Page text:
Breaking down the GOP tax plan
BERRIEN SPRINGS, Mich. -- Congressman Fred Upton has been named to the committee of senators and representatives who will work to combine the two Republican tax bills. An Andrews University business professor weighed in on the plan as it gets worked out.
“When you have a chance to get extra money, then you can really hire more people, people tend to pay more respect to you, then the stockholders [are] going to go with you,” said Dr. Jerry Chi, the assistant dean of Andrews University’s business school. “All of a sudden, you have, suddenly, the credibility that people really want to pay their due respect to you.”
Dr. Chi said Republicans’ plan to lower the corporate income tax rate from 35 percent to around 20 percent is what stands out to him.
He said a lowered corporate rate is bait to entice more companies to bring their money back to America.
“They would feel so motivated to move money back here and then to produce the product right here,” Dr. Chi said.
But he admits that the core principles of the GOP tax plan are based largely on faith in companies and high earners.
Republican lawmakers argue cutting taxes for the wealthy and for companies means more investment, which could in turn mean more economic growth for everyone. But that’s not guaranteed.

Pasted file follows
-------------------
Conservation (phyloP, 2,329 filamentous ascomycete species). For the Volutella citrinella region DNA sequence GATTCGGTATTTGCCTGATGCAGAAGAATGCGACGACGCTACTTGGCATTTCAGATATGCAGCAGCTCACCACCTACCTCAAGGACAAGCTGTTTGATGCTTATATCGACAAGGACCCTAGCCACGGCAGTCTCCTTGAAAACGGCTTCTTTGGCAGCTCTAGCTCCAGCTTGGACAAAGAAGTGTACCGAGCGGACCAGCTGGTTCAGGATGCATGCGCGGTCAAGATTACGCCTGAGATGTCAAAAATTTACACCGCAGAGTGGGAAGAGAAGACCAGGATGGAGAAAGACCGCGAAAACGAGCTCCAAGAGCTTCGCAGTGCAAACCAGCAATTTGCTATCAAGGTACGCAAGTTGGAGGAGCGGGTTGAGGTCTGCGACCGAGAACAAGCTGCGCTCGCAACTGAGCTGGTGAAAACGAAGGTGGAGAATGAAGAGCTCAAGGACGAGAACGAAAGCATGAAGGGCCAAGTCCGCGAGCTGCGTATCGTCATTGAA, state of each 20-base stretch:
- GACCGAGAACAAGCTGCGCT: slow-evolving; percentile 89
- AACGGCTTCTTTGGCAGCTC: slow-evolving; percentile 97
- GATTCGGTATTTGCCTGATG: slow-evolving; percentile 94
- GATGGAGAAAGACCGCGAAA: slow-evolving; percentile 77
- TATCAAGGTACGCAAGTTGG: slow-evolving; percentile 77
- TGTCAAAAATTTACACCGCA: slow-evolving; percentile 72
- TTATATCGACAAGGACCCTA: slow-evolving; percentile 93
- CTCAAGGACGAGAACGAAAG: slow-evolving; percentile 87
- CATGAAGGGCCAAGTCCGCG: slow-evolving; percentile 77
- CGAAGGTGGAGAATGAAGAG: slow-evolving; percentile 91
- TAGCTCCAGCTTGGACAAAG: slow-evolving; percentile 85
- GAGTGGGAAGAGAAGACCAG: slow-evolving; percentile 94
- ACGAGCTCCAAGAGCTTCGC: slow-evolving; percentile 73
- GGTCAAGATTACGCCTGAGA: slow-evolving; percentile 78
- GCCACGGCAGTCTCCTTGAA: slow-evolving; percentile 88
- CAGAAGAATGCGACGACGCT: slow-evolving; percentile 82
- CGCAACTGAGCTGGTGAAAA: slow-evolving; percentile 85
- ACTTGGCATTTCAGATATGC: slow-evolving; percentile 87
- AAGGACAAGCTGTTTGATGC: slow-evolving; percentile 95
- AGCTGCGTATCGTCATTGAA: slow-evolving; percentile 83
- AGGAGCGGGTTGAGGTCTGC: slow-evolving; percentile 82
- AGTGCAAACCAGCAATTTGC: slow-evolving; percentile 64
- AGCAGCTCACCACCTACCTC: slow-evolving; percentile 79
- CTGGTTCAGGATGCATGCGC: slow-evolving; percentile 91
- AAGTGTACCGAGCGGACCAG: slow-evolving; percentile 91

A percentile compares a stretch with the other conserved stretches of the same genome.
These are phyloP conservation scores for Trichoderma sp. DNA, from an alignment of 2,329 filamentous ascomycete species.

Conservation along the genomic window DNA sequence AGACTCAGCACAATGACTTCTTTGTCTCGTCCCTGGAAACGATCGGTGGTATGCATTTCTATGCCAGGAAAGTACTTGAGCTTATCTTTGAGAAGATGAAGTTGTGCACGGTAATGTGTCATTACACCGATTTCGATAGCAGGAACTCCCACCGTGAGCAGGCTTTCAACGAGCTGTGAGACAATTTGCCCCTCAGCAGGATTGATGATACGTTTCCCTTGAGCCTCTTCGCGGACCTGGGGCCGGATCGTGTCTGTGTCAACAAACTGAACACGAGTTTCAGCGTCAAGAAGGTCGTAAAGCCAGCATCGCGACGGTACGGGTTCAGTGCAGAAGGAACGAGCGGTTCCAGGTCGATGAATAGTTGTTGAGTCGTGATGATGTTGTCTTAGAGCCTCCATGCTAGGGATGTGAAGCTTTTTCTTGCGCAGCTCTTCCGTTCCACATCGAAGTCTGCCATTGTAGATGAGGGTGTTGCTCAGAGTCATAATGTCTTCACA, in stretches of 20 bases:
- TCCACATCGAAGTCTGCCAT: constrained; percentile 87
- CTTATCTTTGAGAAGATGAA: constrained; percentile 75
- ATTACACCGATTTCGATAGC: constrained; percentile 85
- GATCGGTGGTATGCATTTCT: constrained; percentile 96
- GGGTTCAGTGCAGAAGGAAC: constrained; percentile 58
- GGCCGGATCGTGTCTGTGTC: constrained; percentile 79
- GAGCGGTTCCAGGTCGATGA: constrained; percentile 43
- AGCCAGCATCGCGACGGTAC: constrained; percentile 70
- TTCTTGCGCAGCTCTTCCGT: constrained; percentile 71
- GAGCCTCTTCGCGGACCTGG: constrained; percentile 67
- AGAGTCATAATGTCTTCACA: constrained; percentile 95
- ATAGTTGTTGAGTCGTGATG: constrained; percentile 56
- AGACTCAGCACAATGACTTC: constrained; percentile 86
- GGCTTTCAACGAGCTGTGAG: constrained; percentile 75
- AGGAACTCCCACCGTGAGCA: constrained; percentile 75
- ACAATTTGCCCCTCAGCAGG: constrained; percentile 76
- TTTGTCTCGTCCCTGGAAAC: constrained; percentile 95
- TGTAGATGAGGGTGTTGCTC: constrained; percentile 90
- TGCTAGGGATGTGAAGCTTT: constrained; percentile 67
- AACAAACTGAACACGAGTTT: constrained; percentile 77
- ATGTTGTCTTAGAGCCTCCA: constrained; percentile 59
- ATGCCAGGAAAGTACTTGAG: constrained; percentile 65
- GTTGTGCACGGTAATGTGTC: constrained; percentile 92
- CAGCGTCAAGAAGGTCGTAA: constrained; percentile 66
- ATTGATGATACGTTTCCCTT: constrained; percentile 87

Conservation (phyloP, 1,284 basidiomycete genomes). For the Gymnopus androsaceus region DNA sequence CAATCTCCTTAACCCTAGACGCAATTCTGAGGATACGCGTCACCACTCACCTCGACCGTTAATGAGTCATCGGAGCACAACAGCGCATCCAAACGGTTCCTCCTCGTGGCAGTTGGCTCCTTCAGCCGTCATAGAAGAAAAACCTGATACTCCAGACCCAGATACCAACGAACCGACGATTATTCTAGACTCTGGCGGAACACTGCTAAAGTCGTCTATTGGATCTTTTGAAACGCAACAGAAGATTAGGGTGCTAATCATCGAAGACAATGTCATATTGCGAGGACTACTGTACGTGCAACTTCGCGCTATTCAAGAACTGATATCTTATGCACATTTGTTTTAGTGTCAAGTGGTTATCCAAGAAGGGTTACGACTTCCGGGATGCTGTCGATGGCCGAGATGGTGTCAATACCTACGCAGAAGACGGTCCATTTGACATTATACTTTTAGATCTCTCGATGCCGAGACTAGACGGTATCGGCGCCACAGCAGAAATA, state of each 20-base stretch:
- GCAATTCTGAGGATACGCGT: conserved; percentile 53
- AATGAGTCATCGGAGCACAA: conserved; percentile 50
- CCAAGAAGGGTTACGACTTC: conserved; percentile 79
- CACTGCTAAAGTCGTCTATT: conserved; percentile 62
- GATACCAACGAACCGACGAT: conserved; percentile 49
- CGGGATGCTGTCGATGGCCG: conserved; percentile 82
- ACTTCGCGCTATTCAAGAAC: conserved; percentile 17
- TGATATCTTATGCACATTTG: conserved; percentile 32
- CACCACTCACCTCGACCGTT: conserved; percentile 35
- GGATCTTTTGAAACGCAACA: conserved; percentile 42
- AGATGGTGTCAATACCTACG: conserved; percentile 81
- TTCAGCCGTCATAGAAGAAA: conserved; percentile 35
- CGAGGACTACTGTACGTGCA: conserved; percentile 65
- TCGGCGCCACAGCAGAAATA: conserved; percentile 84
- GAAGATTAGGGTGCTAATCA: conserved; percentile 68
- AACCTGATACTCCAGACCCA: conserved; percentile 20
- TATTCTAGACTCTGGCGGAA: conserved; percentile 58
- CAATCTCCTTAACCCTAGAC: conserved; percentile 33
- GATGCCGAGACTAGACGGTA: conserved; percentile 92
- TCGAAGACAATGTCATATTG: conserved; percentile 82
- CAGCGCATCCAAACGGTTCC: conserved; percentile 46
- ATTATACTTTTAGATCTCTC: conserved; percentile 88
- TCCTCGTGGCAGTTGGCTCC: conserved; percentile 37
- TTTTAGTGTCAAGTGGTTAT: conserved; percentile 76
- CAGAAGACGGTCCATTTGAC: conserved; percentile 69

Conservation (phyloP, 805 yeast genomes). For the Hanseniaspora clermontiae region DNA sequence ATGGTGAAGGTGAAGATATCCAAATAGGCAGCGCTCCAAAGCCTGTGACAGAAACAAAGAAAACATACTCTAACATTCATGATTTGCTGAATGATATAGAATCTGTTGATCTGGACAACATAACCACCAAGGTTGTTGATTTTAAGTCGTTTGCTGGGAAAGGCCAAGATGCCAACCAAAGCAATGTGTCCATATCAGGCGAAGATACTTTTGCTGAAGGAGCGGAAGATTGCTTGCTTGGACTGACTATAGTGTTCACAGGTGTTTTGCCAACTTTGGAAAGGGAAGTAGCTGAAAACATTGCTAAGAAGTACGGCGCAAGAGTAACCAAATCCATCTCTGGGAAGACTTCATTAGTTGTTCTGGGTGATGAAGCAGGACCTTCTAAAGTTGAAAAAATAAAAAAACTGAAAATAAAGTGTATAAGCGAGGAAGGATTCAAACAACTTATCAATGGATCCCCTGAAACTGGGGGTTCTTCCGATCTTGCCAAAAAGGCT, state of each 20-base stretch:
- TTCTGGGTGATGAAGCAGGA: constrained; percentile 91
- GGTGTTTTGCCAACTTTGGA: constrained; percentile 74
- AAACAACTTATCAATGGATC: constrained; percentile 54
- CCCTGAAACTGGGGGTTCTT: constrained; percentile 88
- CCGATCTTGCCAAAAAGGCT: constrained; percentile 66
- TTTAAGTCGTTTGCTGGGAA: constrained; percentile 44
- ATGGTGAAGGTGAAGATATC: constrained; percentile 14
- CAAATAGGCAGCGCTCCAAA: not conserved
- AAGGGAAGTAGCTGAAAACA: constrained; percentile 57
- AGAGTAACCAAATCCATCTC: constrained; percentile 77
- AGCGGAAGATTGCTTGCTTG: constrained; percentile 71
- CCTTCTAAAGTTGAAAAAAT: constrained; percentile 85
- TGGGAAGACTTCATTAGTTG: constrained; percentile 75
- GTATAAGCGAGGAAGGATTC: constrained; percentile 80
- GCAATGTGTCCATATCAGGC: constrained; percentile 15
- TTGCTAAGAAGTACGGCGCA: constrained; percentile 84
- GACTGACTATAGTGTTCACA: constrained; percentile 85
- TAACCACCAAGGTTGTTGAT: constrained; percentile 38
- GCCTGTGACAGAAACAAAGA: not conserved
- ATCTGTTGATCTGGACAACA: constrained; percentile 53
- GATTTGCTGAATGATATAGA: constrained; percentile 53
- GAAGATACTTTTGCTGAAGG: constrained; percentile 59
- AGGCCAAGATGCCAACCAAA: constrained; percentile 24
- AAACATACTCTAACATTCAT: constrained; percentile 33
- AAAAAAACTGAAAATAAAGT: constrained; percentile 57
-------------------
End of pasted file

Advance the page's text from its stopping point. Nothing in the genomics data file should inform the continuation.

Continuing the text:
Dr. Chi said, in his opinion, giving the middle and upper class more tax breaks will be more beneficial than cutting costs for the lower class.
“This way really tries to encourage those people with the knowledge, with education – in the middle class and upper class – to what? To make a better investment and then create business, create jobs,” he said. “And then the idea is try to entice or motivate, to hire those low income people.”
Dr. Chi kept saying this could only work out if people on the receiving end of these tax cuts feel inspired or obligated to pump that extra money right back into the economy, rather than putting it in their own wallets.